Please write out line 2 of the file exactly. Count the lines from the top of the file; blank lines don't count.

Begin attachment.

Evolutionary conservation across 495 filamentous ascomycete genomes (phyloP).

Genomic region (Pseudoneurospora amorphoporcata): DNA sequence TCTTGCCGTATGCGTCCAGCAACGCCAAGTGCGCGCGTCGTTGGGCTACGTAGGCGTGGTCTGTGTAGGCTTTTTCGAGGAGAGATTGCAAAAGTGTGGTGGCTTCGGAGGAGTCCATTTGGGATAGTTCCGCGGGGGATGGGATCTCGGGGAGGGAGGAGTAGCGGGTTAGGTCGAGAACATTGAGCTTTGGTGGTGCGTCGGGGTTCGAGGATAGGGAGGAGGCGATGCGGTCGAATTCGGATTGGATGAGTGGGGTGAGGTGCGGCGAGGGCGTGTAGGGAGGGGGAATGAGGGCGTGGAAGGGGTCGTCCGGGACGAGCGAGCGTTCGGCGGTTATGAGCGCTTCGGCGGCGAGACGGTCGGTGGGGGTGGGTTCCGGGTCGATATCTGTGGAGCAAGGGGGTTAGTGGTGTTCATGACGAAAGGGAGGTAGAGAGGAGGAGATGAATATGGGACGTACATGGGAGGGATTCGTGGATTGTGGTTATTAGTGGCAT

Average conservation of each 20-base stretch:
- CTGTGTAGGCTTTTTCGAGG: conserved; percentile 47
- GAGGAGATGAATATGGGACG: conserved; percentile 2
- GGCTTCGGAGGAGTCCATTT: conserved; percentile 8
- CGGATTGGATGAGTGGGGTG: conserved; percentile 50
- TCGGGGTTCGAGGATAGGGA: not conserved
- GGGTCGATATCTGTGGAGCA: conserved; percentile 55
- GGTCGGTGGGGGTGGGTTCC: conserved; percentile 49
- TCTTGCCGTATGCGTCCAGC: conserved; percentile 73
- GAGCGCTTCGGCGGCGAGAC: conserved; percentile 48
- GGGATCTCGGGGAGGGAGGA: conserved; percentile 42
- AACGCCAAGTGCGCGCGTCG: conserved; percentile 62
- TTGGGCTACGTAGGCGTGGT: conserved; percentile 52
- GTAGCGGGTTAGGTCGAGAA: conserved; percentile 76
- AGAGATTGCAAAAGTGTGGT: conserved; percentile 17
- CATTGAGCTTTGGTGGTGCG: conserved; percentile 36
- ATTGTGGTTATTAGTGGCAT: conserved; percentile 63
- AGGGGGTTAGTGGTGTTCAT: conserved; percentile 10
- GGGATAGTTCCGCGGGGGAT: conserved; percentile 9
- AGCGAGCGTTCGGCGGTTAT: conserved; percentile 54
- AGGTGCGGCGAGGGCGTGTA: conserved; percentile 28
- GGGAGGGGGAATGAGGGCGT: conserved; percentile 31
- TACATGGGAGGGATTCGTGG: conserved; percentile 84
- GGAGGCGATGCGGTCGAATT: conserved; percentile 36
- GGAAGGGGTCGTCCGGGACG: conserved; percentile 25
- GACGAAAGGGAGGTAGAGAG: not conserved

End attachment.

Genomic region (Pseudoneurospora amorphoporcata): DNA sequence TCTTGCCGTATGCGTCCAGCAACGCCAAGTGCGCGCGTCGTTGGGCTACGTAGGCGTGGTCTGTGTAGGCTTTTTCGAGGAGAGATTGCAAAAGTGTGGTGGCTTCGGAGGAGTCCATTTGGGATAGTTCCGCGGGGGATGGGATCTCGGGGAGGGAGGAGTAGCGGGTTAGGTCGAGAACATTGAGCTTTGGTGGTGCGTCGGGGTTCGAGGATAGGGAGGAGGCGATGCGGTCGAATTCGGATTGGATGAGTGGGGTGAGGTGCGGCGAGGGCGTGTAGGGAGGGGGAATGAGGGCGTGGAAGGGGTCGTCCGGGACGAGCGAGCGTTCGGCGGTTATGAGCGCTTCGGCGGCGAGACGGTCGGTGGGGGTGGGTTCCGGGTCGATATCTGTGGAGCAAGGGGGTTAGTGGTGTTCATGACGAAAGGGAGGTAGAGAGGAGGAGATGAATATGGGACGTACATGGGAGGGATTCGTGGATTGTGGTTATTAGTGGCAT